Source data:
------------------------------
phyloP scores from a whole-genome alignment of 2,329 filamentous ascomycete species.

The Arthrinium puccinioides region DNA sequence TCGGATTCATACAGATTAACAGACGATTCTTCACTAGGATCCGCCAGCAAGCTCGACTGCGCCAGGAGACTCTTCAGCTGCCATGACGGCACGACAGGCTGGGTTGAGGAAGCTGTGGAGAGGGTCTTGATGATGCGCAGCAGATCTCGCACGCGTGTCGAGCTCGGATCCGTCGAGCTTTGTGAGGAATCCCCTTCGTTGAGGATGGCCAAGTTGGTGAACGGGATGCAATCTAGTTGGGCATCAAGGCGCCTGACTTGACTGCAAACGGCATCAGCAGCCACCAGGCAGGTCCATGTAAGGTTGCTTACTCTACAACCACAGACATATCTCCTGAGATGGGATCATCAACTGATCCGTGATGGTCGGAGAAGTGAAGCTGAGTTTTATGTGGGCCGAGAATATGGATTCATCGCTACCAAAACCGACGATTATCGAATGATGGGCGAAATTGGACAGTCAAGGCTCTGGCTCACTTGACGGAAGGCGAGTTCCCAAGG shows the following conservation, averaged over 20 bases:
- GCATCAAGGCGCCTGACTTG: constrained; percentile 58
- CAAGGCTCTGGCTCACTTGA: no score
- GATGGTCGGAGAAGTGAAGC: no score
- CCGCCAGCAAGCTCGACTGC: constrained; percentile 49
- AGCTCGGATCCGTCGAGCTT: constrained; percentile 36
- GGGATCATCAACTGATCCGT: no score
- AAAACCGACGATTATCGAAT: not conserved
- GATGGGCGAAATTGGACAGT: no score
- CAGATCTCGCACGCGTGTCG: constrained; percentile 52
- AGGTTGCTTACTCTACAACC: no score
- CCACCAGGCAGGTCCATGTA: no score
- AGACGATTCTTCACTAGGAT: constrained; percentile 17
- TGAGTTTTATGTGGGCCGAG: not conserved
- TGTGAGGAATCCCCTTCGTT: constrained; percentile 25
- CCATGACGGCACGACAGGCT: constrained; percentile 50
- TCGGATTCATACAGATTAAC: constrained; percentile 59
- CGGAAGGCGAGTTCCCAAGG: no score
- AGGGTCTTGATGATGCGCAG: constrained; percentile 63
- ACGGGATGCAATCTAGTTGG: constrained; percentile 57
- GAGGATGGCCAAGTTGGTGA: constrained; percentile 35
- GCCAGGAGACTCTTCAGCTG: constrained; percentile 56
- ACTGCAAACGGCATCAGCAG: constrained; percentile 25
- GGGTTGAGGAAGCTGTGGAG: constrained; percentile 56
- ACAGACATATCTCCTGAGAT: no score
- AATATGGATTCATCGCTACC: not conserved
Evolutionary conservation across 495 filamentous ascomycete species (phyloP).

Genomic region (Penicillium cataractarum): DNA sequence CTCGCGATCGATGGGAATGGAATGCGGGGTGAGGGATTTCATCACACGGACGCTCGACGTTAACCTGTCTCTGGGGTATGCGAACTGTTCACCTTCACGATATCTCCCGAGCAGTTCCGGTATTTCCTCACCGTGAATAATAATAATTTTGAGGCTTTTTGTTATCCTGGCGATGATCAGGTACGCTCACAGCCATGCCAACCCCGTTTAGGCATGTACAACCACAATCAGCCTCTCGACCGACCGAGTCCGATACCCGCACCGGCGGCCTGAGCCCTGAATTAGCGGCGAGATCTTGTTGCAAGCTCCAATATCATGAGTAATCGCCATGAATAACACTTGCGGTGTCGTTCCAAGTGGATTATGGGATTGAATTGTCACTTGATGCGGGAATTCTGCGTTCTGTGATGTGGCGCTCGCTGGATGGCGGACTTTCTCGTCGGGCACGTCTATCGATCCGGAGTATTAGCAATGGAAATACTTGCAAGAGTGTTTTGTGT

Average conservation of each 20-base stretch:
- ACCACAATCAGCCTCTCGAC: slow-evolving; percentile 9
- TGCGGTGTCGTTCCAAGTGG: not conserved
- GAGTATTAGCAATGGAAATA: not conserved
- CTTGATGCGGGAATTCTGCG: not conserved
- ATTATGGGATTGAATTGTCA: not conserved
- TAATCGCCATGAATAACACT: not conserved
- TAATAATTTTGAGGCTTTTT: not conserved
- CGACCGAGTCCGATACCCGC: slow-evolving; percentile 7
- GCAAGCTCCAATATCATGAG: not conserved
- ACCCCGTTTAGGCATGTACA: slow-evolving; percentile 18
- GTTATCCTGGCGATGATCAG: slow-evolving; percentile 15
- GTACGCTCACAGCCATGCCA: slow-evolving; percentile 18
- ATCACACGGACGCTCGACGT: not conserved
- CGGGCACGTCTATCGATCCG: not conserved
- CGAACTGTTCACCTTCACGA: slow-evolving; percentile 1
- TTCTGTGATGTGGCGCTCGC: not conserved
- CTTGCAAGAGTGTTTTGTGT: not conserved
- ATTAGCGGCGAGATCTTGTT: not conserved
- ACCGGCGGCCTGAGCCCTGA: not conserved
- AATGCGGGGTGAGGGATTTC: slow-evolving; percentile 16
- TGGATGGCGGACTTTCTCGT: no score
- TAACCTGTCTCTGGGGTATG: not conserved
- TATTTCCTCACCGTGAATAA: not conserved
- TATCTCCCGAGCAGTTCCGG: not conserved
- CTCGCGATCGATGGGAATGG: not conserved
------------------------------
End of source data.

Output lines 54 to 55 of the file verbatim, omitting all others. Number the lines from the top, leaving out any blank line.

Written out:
- TATCTCCCGAGCAGTTCCGG: not conserved
- CTCGCGATCGATGGGAATGG: not conserved